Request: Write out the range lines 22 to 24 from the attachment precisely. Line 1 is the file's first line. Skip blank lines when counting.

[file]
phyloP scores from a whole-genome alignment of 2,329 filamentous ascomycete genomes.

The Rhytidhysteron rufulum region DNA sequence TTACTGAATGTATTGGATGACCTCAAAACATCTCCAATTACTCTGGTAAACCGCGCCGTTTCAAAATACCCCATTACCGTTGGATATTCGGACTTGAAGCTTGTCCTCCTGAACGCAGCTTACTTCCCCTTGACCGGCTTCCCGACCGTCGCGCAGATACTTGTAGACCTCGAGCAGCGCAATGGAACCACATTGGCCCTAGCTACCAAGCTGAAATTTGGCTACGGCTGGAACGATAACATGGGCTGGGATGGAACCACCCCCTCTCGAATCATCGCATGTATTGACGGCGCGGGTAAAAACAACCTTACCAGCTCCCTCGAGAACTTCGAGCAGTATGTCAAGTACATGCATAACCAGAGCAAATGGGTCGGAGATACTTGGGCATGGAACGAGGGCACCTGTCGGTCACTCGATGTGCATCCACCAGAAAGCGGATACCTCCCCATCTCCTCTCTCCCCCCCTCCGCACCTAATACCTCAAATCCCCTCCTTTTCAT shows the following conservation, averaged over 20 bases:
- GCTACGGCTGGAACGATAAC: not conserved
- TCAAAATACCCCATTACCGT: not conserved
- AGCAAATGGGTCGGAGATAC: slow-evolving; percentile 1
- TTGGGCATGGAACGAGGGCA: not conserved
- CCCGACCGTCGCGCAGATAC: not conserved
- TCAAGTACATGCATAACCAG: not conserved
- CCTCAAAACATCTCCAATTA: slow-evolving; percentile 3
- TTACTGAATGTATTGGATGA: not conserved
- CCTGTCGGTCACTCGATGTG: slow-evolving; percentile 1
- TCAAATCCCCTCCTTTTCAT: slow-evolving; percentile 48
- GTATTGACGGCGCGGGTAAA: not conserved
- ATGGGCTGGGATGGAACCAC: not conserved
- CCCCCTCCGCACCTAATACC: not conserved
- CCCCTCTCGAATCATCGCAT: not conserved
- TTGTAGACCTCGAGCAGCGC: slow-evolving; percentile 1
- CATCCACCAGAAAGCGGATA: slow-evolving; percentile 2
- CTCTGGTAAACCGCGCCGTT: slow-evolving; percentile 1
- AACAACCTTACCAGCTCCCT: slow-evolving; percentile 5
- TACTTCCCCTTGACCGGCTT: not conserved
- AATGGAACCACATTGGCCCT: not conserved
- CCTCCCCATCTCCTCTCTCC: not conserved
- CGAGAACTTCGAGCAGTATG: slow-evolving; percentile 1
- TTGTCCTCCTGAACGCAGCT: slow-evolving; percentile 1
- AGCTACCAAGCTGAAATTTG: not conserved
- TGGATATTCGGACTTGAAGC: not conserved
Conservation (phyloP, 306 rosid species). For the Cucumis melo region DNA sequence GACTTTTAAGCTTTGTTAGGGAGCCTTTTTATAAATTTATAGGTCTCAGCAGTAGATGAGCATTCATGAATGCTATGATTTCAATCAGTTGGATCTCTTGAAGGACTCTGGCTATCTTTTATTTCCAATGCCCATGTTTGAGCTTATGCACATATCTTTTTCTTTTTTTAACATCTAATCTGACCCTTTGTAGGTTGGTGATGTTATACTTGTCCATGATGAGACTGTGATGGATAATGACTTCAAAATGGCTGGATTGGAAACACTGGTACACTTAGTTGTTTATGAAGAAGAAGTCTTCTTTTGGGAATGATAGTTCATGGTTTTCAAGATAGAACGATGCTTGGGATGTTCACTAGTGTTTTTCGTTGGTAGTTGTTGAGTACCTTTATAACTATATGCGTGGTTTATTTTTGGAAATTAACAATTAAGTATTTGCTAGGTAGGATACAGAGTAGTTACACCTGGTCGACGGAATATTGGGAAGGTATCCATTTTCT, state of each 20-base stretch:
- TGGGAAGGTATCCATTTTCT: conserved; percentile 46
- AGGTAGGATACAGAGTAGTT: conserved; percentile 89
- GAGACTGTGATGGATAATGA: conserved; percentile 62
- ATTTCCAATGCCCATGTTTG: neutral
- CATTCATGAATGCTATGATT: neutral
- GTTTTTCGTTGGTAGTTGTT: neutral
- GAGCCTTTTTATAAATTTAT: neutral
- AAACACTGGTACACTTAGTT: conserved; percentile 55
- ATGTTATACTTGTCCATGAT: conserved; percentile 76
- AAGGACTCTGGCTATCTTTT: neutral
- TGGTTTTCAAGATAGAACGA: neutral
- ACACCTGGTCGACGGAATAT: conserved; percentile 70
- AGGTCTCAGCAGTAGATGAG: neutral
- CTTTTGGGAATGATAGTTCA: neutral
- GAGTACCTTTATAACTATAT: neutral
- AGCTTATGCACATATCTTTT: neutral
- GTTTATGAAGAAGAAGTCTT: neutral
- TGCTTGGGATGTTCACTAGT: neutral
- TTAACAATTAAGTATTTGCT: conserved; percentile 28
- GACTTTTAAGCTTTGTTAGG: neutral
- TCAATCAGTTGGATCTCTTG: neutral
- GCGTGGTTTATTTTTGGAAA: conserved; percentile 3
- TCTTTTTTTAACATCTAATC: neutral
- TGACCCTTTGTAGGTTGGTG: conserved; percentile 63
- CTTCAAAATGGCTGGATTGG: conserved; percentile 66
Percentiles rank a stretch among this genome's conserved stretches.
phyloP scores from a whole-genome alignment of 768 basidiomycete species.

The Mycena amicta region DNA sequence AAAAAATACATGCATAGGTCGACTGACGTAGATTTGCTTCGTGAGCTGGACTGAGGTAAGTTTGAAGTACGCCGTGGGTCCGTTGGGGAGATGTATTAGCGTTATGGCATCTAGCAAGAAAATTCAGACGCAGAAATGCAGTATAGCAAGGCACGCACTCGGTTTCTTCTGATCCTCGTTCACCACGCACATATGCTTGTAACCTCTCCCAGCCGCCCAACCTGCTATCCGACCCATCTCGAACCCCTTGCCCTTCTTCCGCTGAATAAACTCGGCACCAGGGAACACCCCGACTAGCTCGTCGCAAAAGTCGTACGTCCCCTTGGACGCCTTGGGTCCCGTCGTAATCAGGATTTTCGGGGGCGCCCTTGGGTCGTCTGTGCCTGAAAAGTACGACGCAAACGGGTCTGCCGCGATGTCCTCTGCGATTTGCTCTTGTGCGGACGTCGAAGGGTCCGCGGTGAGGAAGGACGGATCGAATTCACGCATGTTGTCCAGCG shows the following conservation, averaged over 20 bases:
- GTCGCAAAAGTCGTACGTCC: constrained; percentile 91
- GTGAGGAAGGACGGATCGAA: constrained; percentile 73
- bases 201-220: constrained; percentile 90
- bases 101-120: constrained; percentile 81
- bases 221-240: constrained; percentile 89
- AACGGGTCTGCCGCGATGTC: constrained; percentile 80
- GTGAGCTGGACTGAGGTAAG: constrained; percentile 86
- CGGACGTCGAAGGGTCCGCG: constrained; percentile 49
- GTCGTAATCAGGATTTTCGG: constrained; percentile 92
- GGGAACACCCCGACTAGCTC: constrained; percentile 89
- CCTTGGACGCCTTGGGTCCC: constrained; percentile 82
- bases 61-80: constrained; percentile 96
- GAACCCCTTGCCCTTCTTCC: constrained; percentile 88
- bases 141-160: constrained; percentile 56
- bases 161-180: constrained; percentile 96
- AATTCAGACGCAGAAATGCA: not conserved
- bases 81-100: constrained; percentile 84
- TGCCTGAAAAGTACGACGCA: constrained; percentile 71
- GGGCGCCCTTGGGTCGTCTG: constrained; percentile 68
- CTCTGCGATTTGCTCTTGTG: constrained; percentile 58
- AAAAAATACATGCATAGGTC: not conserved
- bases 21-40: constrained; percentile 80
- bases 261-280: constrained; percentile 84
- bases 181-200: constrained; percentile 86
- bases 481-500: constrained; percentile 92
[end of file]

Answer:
- AATGGAACCACATTGGCCCT: not conserved
- CCTCCCCATCTCCTCTCTCC: not conserved
- CGAGAACTTCGAGCAGTATG: slow-evolving; percentile 1